Hollywood Indians. For me, that term conjures up images from old movies of men dressed in buckskin loincloths, running around throwing plastic-looking tomahawks at cowboys.
Or perhaps it makes me think of movies with overly stoic men in warbonnets, saying "how" while holding their hands up to each other, in a weird prelude to the Vulcan greeting of "live long and prosper."
As a person of Native American descent (from the Comanche, Pawnee and Shawnee tribes), these portrayals in movies always baffled me. I certainly didn't know any people like that — and the only interaction I've had with a tomahawk is firing one in a video game.
But through the years, Hollywood changed the way native people were portrayed on-screen — for better and worse.
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This transformation is the focus of " Native American Images on Film," presented by Turner Classic Movies throughout May. It's the newest installment in TCM's acclaimed "Race and Hollywood" series.
Films are presented during themed nights. Programs that have already aired this month are "Directed by John Ford — An Evolution of Characterizations," "Non-Indians in Indian Roles," "Indians as the Enemy" and "White Men Among Indians."
Joining regular TCM host Robert Osborne for discussion each night is Hanay Geiogamah, director of the American Indian Studies Center at UCLA, who offers insight into the Native perspective (he also is a film producer).
The series is an interesting — and welcome — study, though it only skims the surface.
Other programs to air this month are (subject to change):
* "Indians as Noble Savages" (Tuesday)
7 p.m. —"Davy Crockett, Indian Scout" (1950): Phillip Reed plays Crockett's good friend Red Hawk.
9 p.m. —"One Flew Over the Cuckoo's Nest" (1975): Will Sampson plays Chief Bromden, who befriends Jack Nicholson's R.P. McMurphy, and becomes the symbolic figure of the story. The film won five Oscars, including best picture.
11:30 p.m. —"A Man Called Horse" (1970): Richard Harris plays an English aristocrat in 1925 who is captured by Indians, but begins to understand and embrace their lifestyles.
1:30 a.m. —"Windwalker" (1980): Trevor Howard plays an Indian chief who must come back from his death to save his people from an enemy tribe.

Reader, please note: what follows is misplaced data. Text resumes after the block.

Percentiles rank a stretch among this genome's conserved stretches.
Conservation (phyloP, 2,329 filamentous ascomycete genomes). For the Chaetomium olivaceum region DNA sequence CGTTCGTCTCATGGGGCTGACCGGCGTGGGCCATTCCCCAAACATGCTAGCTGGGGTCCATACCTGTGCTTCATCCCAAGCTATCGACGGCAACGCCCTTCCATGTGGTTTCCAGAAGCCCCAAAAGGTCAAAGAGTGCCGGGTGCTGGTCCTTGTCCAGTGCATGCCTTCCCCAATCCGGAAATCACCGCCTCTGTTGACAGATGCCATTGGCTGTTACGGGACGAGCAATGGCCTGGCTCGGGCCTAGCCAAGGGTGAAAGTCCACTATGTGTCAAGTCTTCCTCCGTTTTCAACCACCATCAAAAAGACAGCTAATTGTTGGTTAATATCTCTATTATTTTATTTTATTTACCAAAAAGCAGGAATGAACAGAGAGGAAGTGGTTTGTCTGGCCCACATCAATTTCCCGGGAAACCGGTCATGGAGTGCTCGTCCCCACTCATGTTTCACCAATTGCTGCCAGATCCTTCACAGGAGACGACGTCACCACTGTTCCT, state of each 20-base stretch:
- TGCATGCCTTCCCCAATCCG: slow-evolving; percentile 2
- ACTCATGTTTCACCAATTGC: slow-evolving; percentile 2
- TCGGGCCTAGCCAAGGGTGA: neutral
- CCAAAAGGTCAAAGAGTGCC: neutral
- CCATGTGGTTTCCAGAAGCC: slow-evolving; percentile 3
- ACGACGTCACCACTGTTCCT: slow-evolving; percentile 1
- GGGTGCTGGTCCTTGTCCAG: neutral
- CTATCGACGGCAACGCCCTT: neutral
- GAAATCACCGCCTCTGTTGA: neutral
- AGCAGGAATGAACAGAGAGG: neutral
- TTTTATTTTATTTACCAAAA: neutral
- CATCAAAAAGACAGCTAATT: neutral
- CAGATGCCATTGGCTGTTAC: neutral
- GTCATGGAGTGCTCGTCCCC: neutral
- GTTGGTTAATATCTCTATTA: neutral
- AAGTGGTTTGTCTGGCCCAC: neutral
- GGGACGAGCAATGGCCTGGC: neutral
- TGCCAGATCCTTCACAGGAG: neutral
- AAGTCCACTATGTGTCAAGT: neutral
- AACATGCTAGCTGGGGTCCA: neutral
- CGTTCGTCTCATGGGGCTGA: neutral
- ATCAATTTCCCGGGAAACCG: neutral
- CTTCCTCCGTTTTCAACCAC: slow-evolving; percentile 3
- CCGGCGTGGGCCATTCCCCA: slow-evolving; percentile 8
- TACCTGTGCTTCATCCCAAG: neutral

* " Indians Dealing Wth Racism" (Thursday)
7 p.m. —"Devil's Doorway" (1950): Robert Taylor plays an Indian who won a Medal of Honor fighting at Gettysburg, and seeks to return to his tribal lands intent on peaceful cattle ranching.
8:30 p.m. —"Little Big Man" (1970): Dustin Hoffman stars as Jack Crabb, who tells of his life being raised by Indians and fighting with General Custer. Chief Dan George received an Oscar nomination for best supporting actor.
11:15 p.m. —" Thunderheart" (1992): Val Kilmer stars as an FBI agent with a Sioux background who is sent to a reservation to help with a murder investigation.
* " Indians as Actors and Filmmakers" (May 25)
7 p.m.— "The Squaw Man" (1914): A British officer takes the blame for his cousin's embezzlement and journeys to the American West. Red Wing (from the Winnebago reservation in Nebraska), as she was known, played Nat-U-Ritch, the woman he would marry.
8:30 p.m. —"Lakota Woman" (1994): Irene Bedard (who would go on to become the model for the animated "Pocahontas") stars as Mary Crow Dog, who becomes an activist in South Dakota in the 1960s.
10:30 p.m.— "Smoke Signals" (1998): A Sundance Film Festival hit directed by Chris Eyre, a Cheyenne-Arapaho, and written by famed Spokane/Coeur d'Alene novelist Sherman Alexie, starring the then-blooming actor Adam Beach (Ira Hayes in Clint Eastwood's "Flags of Our Fathers").
12:15 a.m. —"Naturally Native" (1999): Valerie Red-Horse writes, co-directs and stars in this tale of three sisters who decide to sell a line of cosmetics they call Naturally Native, only to encounter racist businessmen.
* " Images From Outside Hollywood" (May 27)
7 p.m. —"Nanook of the North" (1922): Documentary chronicling one year in the life of an Eskimo and his family.
8:15 p.m. —"The Exiles" (1961): An account of 24 hours in the life of a group of young Native Americans living in downtown Los Angeles.
10 p.m. —"Incident at Oglala" (1992): Acclaimed director Michael Apted studies a day in June 1975 when a gunfight on the Pine Ridge reservation in South Dakota resulted in two FBI agents being killed.
Midnight —"Broken Rainbow" (1985): A documentary chronicling the government relocation of 10,000 Navajos in Arizona. An Oscar winner for best documentary feature.